Nevertheless, this race just shows the hypocrisy of McLaren. They are the first to point the finger to other teams for using team orders, and then blatantly use team orders themselves.13th May 2013, 4:58 at 4:58 am #236550
They didn’t gave teamorders. Here is the message: ‘We do need to make sure we get to the end of the race, we cannot afford to damage the tyres too much trying to get past Jenson’.
The team was concerned about the state of the tyres, and in my opinion the message above does not mean do not overtake, but if you want to get past Jenson do it quickly, and above all, save your tyres. Which is a valid point, as Sergio finished off his tyres quite quickly.
Naturally Perez had to decide what to do, he had two options: stay behind and get points, or try to overtake, and lose ground to a late charging Ricciardo & Gutierrez. Perez made the decision, not the team.
Sorry for the fb link, but this is really a great pic to strengthen my view :D13th May 2013, 5:12 at 5:12 am #236551
Well, Mr Whitmarsh, you can get off that moral high plinth now. Its just sad that the outcry is negligible whenever McLaren issues team orders, and yet the British commentators go gaga whenever Massa looks like outqualifying Alonso. They then begin drooling over the various kinds of scenarios involving Massa moving over for Alonso. Supporting a driver belonging to your country is understandable, but jingoism should never take precedence over professionalism.13th May 2013, 5:20 at 5:20 am #236552
Well, Mr Whitmarsh, you can get off that moral high plinth now. Its just sad that the outcry is negligible whenever McLaren issues team orders, and yet the British commentators go gaga whenever Massa looks like outqualifying Alonso. They then begin drooling over the various kinds of scenarios involving Massa moving over for Alonso. Supporting a driver belonging to your country is understandable, but jingoism should never take precedence over professionalism.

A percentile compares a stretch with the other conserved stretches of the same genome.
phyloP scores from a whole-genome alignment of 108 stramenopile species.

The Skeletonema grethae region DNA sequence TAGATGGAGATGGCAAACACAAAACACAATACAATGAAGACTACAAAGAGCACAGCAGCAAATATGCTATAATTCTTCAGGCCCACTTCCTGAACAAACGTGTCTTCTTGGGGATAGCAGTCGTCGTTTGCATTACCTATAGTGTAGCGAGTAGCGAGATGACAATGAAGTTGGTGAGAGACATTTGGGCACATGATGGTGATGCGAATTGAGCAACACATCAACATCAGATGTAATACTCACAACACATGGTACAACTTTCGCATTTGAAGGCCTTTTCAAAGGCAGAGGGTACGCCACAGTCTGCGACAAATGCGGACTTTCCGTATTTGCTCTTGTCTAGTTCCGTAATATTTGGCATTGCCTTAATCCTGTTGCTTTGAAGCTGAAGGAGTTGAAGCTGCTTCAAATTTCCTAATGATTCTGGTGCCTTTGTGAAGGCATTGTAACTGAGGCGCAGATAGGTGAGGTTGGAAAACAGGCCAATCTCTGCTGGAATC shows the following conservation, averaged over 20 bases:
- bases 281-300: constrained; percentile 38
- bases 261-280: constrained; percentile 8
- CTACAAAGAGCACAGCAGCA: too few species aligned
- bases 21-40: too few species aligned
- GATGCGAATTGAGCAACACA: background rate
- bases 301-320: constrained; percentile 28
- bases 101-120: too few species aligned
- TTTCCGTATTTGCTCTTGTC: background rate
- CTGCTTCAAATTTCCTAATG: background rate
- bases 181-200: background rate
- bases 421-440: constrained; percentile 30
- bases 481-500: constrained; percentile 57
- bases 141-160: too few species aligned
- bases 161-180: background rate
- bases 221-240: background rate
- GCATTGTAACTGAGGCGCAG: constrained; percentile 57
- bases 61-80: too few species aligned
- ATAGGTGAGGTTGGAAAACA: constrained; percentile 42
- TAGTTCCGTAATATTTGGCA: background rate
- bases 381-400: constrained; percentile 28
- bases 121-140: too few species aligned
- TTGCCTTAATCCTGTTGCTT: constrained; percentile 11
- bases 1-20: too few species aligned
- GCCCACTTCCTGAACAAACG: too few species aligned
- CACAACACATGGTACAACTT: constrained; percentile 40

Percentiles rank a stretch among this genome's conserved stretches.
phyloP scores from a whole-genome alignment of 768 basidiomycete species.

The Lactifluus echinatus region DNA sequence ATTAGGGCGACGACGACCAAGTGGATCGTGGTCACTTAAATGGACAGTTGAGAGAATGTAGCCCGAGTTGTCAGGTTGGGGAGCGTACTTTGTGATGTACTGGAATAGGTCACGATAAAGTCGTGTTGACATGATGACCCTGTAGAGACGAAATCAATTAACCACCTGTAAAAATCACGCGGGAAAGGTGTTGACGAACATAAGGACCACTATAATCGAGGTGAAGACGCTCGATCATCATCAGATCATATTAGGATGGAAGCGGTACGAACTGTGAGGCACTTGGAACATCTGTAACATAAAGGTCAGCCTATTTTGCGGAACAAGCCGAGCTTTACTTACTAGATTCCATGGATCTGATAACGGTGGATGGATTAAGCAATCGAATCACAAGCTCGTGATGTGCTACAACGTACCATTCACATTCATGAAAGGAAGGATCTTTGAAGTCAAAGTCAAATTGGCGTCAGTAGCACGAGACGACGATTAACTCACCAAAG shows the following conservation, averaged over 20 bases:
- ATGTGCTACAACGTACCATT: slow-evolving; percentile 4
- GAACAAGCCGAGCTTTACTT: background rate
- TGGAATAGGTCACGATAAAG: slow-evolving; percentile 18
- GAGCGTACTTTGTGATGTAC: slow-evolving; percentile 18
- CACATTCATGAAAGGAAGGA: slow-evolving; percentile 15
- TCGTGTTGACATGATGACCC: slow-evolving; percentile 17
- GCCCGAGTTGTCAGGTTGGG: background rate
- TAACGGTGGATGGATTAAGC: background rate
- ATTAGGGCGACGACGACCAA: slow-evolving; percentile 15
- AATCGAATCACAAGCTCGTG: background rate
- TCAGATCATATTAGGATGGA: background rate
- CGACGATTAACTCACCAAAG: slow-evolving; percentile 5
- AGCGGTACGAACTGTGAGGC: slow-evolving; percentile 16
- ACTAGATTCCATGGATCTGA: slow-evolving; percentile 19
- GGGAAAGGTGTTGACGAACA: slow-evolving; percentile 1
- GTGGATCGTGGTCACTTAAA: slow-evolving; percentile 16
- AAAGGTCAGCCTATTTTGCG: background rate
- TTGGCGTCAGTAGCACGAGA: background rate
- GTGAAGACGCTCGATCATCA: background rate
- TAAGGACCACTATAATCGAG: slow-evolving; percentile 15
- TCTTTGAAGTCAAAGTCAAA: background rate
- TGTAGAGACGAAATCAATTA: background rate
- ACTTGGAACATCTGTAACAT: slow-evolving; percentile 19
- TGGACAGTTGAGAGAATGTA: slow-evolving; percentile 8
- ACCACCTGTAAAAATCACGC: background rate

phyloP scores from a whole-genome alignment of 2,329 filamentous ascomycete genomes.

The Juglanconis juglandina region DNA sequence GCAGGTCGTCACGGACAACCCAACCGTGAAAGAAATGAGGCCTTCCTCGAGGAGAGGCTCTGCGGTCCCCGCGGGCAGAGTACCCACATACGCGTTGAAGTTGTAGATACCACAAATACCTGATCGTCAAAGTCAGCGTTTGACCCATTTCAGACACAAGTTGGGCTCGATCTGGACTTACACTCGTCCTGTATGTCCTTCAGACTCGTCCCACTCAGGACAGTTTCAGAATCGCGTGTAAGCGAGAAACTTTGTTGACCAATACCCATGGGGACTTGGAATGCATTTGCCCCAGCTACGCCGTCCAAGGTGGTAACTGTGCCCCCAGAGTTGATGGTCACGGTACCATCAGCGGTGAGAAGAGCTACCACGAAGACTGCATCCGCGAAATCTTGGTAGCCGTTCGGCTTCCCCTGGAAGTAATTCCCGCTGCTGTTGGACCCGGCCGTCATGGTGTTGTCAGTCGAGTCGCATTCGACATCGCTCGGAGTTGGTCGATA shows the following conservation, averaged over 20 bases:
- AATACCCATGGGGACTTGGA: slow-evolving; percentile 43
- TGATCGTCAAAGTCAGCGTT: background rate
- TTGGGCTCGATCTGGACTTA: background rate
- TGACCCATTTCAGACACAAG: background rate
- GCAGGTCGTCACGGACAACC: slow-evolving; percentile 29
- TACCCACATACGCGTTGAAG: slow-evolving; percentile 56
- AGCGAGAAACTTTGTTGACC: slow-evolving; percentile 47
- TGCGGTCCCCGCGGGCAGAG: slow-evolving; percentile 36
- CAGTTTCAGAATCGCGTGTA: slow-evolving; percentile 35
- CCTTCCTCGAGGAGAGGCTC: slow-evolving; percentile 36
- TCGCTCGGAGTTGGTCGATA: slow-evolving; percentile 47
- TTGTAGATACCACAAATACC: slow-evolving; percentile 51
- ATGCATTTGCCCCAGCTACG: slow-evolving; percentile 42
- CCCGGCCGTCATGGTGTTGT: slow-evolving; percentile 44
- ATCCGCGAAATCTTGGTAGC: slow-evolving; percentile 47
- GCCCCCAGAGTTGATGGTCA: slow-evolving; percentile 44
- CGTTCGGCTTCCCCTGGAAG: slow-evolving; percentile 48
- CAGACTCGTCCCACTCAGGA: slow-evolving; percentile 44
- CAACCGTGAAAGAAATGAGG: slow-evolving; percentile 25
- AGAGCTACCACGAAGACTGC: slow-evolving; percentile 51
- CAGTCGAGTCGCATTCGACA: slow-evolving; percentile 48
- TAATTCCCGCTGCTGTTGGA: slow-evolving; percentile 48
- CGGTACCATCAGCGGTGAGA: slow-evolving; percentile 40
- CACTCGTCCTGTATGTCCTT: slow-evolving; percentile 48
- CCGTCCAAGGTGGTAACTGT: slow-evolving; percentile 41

Yes, because British commentators making perfectly valid remarks about team orders involving Ferrari and Massa considering there being a number of high-profile cases of questionable team orders involving Massa in the last few years is tantamount to jingoism.13th May 2013, 5:31 at 5:31 am #236553
I have to say, I agree with @bag0 on this one – not everything is a concealed team order.13th May 2013, 7:55 at 7:55 am #236554
Button drove a good last stint, and Perez, although initially quicker on his fresher tyres, couldn’t get by. The cameras didn’t show too much of their battle, but I don’t think Perez was ever close enough to try a move.13th May 2013, 8:36 at 8:36 am #236555
Same excuse that Red Bull used, and that ended up being bullshit in Malaysia.13th May 2013, 8:52 at 8:52 am #236556
Red Bull told Vettel to observe a coded order, “Multi-21″. They never said anything about the need for Vettel to preserve his tyres. And even if they did, that does not mean that McLaren told Perez to hold station and tried to make it look like his tyres were going off.13th May 2013, 10:01 at 10:01 am #236557
Perez ran out of tyres at the end of the race, he mentioned that running in Q3 hurt them in the race so that could be why. Shame for Perez, as I think he was better than Button all weekend and only ended up behind due to trying to qualify even higher.13th May 2013, 18:50 at 6:50 pm #236558
Yes, because British commentators making perfectly valid remarks about team orders involving Ferrari and Massa considering there being a number of high-profile cases of questionable team orders involving Massa in the last few years is tantamount to jingoism.
Look at the Hockenheim 2010 outburst, then look at Hockenheim 2008 where everyone was praising Hamilton for a brilliant drive, even though his teammate moved over too.
You must be logged in to reply to this topic.